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Mike, thanks for the recommendation. I’ve been told in the past to try not to run many things directly from the battery - not exactly sure why. I currently have main power, electric fan, radio amp and the starter powered directly from the battery. If I also add 12v constant for the panel directly from the battery, will everything be ok?
I wouldn't run any power to a device that operates while the engine is running, ( i.e. fans, pumps, stereo lights, etc, ) directly from the battery. The battery is only used to start the engine so your start switch will be powered from the battery only, regardless of where you electrically hook it up.
As for the rest of the electrical system, I would use a dedicated power distribution terminal closely wired to your alternator, like GM did with the horn relay terminal. While the engine is running, the alternator provides all of the current, so you need to wire it as such. The battery is merely another small load on the alternator while the engine is running, and the size of the charging wire reflects this.
If you design your starting circuit well there will only be a small amount of current going through your starter switch. Use a remote relay to switch the larger current for the starter solenoid, like the classic Ford relay. You could use a wire off the IGN terminal as well so the starter switch is unpowered until you turn the key on.
 

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Discussion Starter #7
Stop connecting to the battery with out going through a fuse or fusible link or maybe you need to upgrade your fuse box. I didn't see what year your Nova was that will help also with advice. In the picture of the switch is the 12 volt and solenoild terminals that will crank the motor for the push button. You will still need to turn on the ignition switch unless you intend to make a toggle switch to power up also. Again what year and mods will help with proper advice. I ask what year because early Novas did not have fusible links in them and you really need to watch how you wire them and the placement of the wires. If you are dead set on wiring directly to the battery then Fuses are needed make sure the amperage is correct. Let me know if you need more info here or pm me. I own my 63 SS for 40 years so I understand your dellema.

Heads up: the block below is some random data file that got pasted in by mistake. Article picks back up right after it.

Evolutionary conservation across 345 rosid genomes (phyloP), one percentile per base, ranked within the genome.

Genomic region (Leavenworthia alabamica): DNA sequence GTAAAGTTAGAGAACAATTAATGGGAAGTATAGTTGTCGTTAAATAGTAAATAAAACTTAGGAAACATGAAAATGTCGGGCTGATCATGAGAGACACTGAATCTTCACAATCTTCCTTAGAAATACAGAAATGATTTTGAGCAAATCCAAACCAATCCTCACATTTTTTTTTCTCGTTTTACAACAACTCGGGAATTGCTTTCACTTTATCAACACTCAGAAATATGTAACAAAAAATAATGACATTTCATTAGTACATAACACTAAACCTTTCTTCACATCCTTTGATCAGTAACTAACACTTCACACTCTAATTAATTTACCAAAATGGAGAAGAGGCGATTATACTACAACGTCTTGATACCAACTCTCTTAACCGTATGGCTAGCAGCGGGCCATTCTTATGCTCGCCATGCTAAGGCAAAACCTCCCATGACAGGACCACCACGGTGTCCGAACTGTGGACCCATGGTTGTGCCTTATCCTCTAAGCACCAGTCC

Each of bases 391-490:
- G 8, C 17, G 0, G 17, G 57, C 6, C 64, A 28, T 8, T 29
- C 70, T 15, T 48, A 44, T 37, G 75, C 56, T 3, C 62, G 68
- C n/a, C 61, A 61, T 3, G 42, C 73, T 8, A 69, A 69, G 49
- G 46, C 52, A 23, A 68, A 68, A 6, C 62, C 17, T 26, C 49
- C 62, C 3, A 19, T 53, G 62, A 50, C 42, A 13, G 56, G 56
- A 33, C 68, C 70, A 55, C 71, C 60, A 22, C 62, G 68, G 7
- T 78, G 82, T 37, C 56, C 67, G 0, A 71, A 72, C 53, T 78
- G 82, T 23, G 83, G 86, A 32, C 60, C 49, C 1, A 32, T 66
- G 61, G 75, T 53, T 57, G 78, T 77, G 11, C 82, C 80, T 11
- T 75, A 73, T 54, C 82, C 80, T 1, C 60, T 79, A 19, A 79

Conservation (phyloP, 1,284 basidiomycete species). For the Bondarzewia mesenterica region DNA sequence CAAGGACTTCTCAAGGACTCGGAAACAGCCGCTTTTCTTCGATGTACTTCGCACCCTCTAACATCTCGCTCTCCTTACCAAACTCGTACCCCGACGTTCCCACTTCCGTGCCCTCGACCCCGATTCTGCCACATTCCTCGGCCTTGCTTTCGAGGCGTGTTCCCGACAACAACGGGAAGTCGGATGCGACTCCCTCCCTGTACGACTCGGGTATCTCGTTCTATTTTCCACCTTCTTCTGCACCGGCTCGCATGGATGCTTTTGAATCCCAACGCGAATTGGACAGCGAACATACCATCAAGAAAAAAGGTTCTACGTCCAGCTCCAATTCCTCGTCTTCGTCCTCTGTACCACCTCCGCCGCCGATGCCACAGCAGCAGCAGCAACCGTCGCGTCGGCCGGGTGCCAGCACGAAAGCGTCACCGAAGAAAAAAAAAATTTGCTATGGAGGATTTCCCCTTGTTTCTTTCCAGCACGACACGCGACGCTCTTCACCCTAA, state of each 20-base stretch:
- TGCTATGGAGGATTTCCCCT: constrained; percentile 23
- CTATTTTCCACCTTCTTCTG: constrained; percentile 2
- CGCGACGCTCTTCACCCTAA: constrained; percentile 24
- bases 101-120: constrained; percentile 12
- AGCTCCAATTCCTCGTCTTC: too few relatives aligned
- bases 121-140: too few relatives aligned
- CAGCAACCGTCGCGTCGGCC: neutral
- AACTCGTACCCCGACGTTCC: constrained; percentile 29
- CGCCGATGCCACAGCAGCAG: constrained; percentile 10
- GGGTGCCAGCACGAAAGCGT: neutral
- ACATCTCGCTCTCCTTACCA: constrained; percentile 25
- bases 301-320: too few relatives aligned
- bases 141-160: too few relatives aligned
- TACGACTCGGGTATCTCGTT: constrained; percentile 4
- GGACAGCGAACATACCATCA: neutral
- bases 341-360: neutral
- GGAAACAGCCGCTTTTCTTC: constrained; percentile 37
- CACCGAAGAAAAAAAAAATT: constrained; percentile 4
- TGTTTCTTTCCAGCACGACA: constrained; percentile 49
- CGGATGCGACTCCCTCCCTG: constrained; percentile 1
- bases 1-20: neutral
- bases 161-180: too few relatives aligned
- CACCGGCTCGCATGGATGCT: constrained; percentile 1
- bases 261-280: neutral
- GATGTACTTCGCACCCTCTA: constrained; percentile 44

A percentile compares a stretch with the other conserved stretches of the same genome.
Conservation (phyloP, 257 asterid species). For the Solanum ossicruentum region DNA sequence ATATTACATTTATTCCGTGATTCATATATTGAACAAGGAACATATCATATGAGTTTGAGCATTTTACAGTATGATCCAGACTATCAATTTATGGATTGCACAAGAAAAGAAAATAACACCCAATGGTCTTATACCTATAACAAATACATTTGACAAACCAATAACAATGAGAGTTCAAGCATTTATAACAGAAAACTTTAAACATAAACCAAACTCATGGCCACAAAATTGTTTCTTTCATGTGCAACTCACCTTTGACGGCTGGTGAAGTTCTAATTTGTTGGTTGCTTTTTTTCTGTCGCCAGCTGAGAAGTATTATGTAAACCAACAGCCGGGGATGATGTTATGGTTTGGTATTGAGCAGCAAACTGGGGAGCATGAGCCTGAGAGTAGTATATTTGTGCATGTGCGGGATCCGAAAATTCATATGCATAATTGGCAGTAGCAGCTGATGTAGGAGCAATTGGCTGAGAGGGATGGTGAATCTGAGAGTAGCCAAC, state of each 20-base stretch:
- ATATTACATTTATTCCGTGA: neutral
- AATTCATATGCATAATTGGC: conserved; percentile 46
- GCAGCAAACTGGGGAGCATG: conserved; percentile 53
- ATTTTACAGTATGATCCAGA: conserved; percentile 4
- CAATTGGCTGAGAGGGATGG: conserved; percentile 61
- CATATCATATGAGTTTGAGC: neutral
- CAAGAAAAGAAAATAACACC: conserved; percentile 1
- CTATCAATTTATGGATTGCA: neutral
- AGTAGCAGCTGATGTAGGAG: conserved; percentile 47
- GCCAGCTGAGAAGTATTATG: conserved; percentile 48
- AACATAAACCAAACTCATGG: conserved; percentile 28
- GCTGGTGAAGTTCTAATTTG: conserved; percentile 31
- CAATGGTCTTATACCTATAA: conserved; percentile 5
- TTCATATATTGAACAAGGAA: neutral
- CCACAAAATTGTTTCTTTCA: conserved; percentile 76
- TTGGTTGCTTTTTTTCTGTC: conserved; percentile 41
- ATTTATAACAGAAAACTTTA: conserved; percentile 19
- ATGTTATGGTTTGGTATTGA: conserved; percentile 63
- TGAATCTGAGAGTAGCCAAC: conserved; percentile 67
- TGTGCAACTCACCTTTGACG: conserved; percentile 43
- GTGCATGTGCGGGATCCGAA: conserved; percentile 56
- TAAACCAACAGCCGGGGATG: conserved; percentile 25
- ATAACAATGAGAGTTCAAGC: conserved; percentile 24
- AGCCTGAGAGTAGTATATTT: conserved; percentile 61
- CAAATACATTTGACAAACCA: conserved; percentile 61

Thanks, Neil. It's a 67 Nova.
 

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Look at the Painless Performance product no. 70114 called the CIRKIT Boss. This will really clean things up for you.
 

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1967 should have the fusible links already check by the horn relay if not put the in. If the are there you can pull your power from that but you would have to run wires into the car, If your wire harness is good then do it as i described in my earlier post right off the back of the switch with a inline fuse to protect the circuit being live. I don't know what kind of work you have done is it a stock drive train. race car etc... You should have some kind of cut off switch
 

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I would pull power from a distribution block. On Novas / Chebby IIs, that's usually the horn relay. Use the correct size wire for the load. The wire can be cleanly run under the dash via an open position in the bulkhead connector (requires one each male and female terminals), rather than finding (or drilling) a hole and using a grommet. (I've never seen a completely full bulkhead connector on anything pre-'87, except a few conversion vans and motorhomes.)